Active Citizens, Civil Society, Development & Aid, Economy & Trade, Energy, Environment, Featured, Headlines, Human Rights, Indigenous Rights, Latin America & the Caribbean, Natural Resources, Population, Poverty & SDGs, Regional Categories, TerraViva United Nations, Water & Sanitation

Human Rights

People’s Tribunal Defends Native Villages from Dams

The small Mexican town of Temacapulín would be left underwater by the El Zapotillo dam. Credit: Colectivo Ecologista Jalisco/CC BY-SA 2.0

TEMACAPULÍN, Mexico , Nov 9 2012 (IPS) - “What do we stand to lose because of the dam? We will lose everything!” said Maria Abigail Agredani, a member of the committee for this indigenous community in the western Mexican state of Jalisco, reporting the damage that will be caused by the hydroelectric complex being built nearby.

“We will lose the right to life, our culture, traditions, peace, happiness and freedom, our burial sites and our dead, the square, the Christ of Temaca that we love so much, the Agave temacapulinensis plant, the Verde river and 14 centuries of our people’s history,” said Agredani.

She is a member of the movement to “Save Temacapulín, Acasico and Palmarejo,” small towns that will be completely submerged if the El Zapotillo dam is completed.

Temacapulín, a town of 1,500 people in a kind of bowl surrounded by four hills, hosted a pre-hearing this week about dams by the Permanent People’s Tribunal (PPT), which has held sessions in this country since October 2011.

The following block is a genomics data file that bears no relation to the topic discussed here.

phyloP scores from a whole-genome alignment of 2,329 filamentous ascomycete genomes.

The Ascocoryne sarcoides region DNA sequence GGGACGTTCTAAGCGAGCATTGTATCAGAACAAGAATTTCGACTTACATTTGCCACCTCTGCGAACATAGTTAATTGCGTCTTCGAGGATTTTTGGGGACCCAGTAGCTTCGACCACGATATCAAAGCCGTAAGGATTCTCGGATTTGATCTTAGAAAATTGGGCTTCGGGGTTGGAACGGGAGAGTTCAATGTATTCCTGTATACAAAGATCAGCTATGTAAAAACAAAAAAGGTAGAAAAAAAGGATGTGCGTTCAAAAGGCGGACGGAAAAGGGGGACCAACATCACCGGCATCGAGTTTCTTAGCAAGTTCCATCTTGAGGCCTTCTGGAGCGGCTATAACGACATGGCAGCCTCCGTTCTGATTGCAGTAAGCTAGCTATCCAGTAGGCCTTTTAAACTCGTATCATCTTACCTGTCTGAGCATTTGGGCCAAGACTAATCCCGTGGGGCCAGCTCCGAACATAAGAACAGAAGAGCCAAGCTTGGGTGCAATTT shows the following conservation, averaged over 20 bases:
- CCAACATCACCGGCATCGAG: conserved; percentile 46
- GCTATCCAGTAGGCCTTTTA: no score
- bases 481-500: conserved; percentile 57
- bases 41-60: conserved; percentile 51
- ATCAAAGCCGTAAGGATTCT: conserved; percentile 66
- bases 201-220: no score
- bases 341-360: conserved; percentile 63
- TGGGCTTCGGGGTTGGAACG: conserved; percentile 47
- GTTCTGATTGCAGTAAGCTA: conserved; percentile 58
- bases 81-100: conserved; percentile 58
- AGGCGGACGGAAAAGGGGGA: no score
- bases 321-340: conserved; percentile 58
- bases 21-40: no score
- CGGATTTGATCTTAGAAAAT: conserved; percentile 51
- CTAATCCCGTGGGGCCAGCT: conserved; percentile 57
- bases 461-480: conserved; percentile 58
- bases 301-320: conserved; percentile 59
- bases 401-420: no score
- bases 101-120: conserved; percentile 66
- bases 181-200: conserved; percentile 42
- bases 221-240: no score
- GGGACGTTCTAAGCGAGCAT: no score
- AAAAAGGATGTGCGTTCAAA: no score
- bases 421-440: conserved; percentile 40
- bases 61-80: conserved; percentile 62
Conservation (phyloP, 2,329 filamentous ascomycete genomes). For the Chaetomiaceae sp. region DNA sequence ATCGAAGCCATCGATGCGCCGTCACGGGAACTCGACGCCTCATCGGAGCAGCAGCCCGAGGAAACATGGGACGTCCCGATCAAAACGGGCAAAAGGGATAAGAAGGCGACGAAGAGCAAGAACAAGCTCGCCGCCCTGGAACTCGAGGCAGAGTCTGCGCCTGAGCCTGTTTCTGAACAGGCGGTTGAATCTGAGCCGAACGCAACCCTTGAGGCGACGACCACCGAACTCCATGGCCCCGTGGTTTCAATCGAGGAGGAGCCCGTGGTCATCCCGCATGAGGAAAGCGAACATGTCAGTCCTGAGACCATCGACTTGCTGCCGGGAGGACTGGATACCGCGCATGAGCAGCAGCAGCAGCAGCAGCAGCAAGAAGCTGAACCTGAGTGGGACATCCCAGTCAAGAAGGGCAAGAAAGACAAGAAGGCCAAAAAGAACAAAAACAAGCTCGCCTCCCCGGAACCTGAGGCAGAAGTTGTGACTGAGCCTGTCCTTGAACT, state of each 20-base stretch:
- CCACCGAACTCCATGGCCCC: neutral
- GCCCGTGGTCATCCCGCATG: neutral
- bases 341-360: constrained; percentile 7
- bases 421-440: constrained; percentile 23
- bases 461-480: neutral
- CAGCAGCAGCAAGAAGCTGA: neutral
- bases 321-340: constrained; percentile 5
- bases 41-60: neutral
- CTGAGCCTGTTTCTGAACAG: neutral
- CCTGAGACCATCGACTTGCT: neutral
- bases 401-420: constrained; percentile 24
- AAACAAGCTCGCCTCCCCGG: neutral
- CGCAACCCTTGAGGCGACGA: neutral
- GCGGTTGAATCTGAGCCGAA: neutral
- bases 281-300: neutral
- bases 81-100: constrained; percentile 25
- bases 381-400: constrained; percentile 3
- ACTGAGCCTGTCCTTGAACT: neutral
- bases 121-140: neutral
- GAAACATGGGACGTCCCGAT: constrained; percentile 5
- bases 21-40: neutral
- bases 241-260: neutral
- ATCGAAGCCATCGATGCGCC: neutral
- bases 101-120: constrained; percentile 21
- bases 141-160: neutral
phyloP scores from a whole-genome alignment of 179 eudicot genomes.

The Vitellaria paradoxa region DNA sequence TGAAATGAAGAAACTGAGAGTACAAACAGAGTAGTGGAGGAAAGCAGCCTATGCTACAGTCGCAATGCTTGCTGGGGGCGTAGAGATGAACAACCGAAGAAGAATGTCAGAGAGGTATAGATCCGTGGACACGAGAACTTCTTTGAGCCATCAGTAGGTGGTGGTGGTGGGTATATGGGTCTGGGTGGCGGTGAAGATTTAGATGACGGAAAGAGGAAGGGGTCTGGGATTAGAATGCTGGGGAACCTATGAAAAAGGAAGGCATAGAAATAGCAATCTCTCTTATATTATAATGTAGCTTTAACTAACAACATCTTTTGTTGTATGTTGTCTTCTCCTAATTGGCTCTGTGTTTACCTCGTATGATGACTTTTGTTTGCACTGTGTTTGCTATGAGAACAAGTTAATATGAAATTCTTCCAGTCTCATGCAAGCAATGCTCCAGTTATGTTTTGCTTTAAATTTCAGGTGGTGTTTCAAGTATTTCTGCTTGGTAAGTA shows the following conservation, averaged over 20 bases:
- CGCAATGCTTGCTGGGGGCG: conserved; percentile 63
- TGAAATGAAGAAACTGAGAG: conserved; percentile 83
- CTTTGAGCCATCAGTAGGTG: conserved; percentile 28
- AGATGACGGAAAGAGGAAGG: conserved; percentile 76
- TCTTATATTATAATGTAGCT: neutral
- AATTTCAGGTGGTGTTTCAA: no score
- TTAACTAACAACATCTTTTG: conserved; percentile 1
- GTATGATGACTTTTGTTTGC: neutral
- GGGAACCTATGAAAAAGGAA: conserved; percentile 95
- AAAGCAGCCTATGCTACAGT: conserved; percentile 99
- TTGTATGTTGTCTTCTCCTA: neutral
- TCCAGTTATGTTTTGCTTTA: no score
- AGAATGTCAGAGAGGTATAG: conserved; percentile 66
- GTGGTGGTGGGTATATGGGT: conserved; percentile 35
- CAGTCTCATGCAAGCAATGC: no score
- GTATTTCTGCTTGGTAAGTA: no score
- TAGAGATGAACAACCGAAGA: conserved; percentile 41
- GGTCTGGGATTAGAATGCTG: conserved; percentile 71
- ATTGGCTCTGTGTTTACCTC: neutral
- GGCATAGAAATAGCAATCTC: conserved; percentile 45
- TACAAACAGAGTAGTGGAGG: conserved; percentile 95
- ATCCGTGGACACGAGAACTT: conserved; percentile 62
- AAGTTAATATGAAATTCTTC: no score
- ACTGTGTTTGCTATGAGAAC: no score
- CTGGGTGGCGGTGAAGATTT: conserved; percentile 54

After listening to the testimonies of people from nine communities that have fought the construction of hydropower complexes in five of the country’s provinces, the members of the PPT issued their verdict Wednesday Nov. 8, condemning the Mexican government and demanding the definitive cancellation of all the hydroelectric megaprojects.

“In no case has the right to consulting with and providing information to the affected communities been respected,” said one of the tribunal judges, Monti Aguirre, as she read out the verdict, which maintains that the procedures have been characterised by “systematic and continued violation of individual and collective economic, social and cultural rights of individuals and communities under threat.”

The PPT was founded in 1979 in the Italian city of Bologna, inspired by Lellio Basso, a lawyer and political leader. It is an international ethical tribunal that seeks to try cases in which crimes against humanity are denounced. Although its rulings are non-binding, they carry moral weight.

The Mexican PPT will conclude its work in 2014, at a final hearing which will review the verdicts of all the pre-hearings held during three years of trials of the Mexican state, on issues such as the dirty war and human rights, migration and forced displacement, femicide (gender-related murder) and gender violence, and workers’ rights.

Its work also includes matters related to attacks on maize and food sovereignty, environmental destruction, disinformation, censorship and violence against journalists.

At this pre-hearing about dams, which is included in the panel on environmental destruction, Miloon Kothari of India, a former United Nations Special Rapporteur on the right to adequate housing, and Professor Carlos Bernardo Vainer of the Federal University of Rio de Janeiro, were invited to act as international judges.

Maude Barlow, a Canadian activist for the right to water, and Monti Aguirre, the Latin America programme coordinator for International Rivers, were also invited.

Local experts Francisco López Bárcenas, an indigenous rights lawyer, Luis Daniel Vázquez, coordinator of the doctoral programme in social sciences at the Latin American Faculty of Social Sciences, and Patricia Ávila of the Ecosystems Research Centre at the National Autonomous University of Mexico also served on the PPT.

In an interview with IPS, Vainer emphasised that a constant feature of complaints from these communities is the lack of information and consultation, and indeed even disinformation that appears to be premeditated on the part of the federal government.